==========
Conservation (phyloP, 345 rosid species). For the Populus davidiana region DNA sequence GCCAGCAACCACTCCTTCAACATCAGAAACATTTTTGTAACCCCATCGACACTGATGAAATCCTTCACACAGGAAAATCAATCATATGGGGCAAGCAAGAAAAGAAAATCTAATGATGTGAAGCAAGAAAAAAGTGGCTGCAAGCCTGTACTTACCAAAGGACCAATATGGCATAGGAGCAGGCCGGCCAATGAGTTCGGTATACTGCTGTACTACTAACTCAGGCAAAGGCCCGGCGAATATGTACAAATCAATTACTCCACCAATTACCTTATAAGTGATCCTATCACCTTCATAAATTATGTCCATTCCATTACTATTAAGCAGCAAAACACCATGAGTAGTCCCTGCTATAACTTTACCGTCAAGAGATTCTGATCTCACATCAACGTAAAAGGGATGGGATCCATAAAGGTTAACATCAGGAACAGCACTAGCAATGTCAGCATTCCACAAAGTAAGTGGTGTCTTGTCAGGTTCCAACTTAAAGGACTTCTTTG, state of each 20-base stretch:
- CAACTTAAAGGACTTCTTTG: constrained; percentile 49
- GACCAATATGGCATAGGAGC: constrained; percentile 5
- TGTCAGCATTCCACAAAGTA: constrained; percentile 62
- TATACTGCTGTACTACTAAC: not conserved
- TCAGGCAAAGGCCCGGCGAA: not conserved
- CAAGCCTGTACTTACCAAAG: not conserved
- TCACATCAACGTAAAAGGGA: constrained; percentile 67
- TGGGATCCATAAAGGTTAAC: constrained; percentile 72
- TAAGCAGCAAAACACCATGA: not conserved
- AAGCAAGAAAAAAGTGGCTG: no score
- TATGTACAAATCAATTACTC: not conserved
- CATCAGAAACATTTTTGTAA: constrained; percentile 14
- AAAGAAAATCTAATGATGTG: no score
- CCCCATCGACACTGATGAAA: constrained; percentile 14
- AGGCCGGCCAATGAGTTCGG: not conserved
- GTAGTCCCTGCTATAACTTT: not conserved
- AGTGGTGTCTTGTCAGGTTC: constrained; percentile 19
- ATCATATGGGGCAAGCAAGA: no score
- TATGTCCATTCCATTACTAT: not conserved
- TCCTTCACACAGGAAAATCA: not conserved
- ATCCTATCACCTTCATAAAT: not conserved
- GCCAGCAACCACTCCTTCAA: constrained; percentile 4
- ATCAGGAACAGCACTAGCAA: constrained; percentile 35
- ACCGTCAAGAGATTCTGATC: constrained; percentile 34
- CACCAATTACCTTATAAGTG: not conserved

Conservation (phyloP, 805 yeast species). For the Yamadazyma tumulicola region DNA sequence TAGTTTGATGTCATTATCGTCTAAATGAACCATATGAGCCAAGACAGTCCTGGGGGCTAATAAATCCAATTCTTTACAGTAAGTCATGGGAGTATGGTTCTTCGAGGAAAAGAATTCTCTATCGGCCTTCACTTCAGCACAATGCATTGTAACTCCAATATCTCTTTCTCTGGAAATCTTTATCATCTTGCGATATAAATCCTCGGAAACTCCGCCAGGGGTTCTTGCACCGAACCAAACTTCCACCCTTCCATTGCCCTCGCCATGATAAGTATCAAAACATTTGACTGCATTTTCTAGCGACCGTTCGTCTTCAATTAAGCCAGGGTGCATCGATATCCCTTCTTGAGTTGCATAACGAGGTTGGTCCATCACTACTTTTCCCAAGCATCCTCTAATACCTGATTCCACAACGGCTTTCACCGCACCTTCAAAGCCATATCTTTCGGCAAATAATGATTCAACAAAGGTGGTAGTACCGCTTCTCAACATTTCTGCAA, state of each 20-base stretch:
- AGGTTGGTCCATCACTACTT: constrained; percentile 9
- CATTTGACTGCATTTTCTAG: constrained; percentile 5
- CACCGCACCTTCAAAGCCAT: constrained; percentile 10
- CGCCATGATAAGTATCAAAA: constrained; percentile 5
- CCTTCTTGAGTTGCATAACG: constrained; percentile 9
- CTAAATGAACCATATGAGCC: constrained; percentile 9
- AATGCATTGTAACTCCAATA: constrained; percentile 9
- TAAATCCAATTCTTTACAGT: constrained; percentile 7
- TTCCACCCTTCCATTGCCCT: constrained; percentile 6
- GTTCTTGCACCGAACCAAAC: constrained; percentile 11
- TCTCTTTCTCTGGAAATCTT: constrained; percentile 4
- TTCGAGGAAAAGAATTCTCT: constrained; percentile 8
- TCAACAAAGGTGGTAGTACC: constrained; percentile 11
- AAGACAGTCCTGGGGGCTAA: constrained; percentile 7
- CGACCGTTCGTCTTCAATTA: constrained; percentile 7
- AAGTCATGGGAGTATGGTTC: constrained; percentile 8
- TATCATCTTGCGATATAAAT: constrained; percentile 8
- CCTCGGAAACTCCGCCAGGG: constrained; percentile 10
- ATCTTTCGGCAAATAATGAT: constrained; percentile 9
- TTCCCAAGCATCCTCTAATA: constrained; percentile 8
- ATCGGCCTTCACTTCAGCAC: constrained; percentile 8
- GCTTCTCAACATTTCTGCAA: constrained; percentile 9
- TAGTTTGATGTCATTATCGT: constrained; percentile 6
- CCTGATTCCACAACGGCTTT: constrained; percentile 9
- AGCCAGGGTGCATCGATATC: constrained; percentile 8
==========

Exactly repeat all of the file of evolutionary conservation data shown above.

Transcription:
Conservation (phyloP, 345 rosid species). For the Populus davidiana region DNA sequence GCCAGCAACCACTCCTTCAACATCAGAAACATTTTTGTAACCCCATCGACACTGATGAAATCCTTCACACAGGAAAATCAATCATATGGGGCAAGCAAGAAAAGAAAATCTAATGATGTGAAGCAAGAAAAAAGTGGCTGCAAGCCTGTACTTACCAAAGGACCAATATGGCATAGGAGCAGGCCGGCCAATGAGTTCGGTATACTGCTGTACTACTAACTCAGGCAAAGGCCCGGCGAATATGTACAAATCAATTACTCCACCAATTACCTTATAAGTGATCCTATCACCTTCATAAATTATGTCCATTCCATTACTATTAAGCAGCAAAACACCATGAGTAGTCCCTGCTATAACTTTACCGTCAAGAGATTCTGATCTCACATCAACGTAAAAGGGATGGGATCCATAAAGGTTAACATCAGGAACAGCACTAGCAATGTCAGCATTCCACAAAGTAAGTGGTGTCTTGTCAGGTTCCAACTTAAAGGACTTCTTTG, state of each 20-base stretch:
- CAACTTAAAGGACTTCTTTG: constrained; percentile 49
- GACCAATATGGCATAGGAGC: constrained; percentile 5
- TGTCAGCATTCCACAAAGTA: constrained; percentile 62
- TATACTGCTGTACTACTAAC: not conserved
- TCAGGCAAAGGCCCGGCGAA: not conserved
- CAAGCCTGTACTTACCAAAG: not conserved
- TCACATCAACGTAAAAGGGA: constrained; percentile 67
- TGGGATCCATAAAGGTTAAC: constrained; percentile 72
- TAAGCAGCAAAACACCATGA: not conserved
- AAGCAAGAAAAAAGTGGCTG: no score
- TATGTACAAATCAATTACTC: not conserved
- CATCAGAAACATTTTTGTAA: constrained; percentile 14
- AAAGAAAATCTAATGATGTG: no score
- CCCCATCGACACTGATGAAA: constrained; percentile 14
- AGGCCGGCCAATGAGTTCGG: not conserved
- GTAGTCCCTGCTATAACTTT: not conserved
- AGTGGTGTCTTGTCAGGTTC: constrained; percentile 19
- ATCATATGGGGCAAGCAAGA: no score
- TATGTCCATTCCATTACTAT: not conserved
- TCCTTCACACAGGAAAATCA: not conserved
- ATCCTATCACCTTCATAAAT: not conserved
- GCCAGCAACCACTCCTTCAA: constrained; percentile 4
- ATCAGGAACAGCACTAGCAA: constrained; percentile 35
- ACCGTCAAGAGATTCTGATC: constrained; percentile 34
- CACCAATTACCTTATAAGTG: not conserved

Conservation (phyloP, 805 yeast species). For the Yamadazyma tumulicola region DNA sequence TAGTTTGATGTCATTATCGTCTAAATGAACCATATGAGCCAAGACAGTCCTGGGGGCTAATAAATCCAATTCTTTACAGTAAGTCATGGGAGTATGGTTCTTCGAGGAAAAGAATTCTCTATCGGCCTTCACTTCAGCACAATGCATTGTAACTCCAATATCTCTTTCTCTGGAAATCTTTATCATCTTGCGATATAAATCCTCGGAAACTCCGCCAGGGGTTCTTGCACCGAACCAAACTTCCACCCTTCCATTGCCCTCGCCATGATAAGTATCAAAACATTTGACTGCATTTTCTAGCGACCGTTCGTCTTCAATTAAGCCAGGGTGCATCGATATCCCTTCTTGAGTTGCATAACGAGGTTGGTCCATCACTACTTTTCCCAAGCATCCTCTAATACCTGATTCCACAACGGCTTTCACCGCACCTTCAAAGCCATATCTTTCGGCAAATAATGATTCAACAAAGGTGGTAGTACCGCTTCTCAACATTTCTGCAA, state of each 20-base stretch:
- AGGTTGGTCCATCACTACTT: constrained; percentile 9
- CATTTGACTGCATTTTCTAG: constrained; percentile 5
- CACCGCACCTTCAAAGCCAT: constrained; percentile 10
- CGCCATGATAAGTATCAAAA: constrained; percentile 5
- CCTTCTTGAGTTGCATAACG: constrained; percentile 9
- CTAAATGAACCATATGAGCC: constrained; percentile 9
- AATGCATTGTAACTCCAATA: constrained; percentile 9
- TAAATCCAATTCTTTACAGT: constrained; percentile 7
- TTCCACCCTTCCATTGCCCT: constrained; percentile 6
- GTTCTTGCACCGAACCAAAC: constrained; percentile 11
- TCTCTTTCTCTGGAAATCTT: constrained; percentile 4
- TTCGAGGAAAAGAATTCTCT: constrained; percentile 8
- TCAACAAAGGTGGTAGTACC: constrained; percentile 11
- AAGACAGTCCTGGGGGCTAA: constrained; percentile 7
- CGACCGTTCGTCTTCAATTA: constrained; percentile 7
- AAGTCATGGGAGTATGGTTC: constrained; percentile 8
- TATCATCTTGCGATATAAAT: constrained; percentile 8
- CCTCGGAAACTCCGCCAGGG: constrained; percentile 10
- ATCTTTCGGCAAATAATGAT: constrained; percentile 9
- TTCCCAAGCATCCTCTAATA: constrained; percentile 8
- ATCGGCCTTCACTTCAGCAC: constrained; percentile 8
- GCTTCTCAACATTTCTGCAA: constrained; percentile 9
- TAGTTTGATGTCATTATCGT: constrained; percentile 6
- CCTGATTCCACAACGGCTTT: constrained; percentile 9
- AGCCAGGGTGCATCGATATC: constrained; percentile 8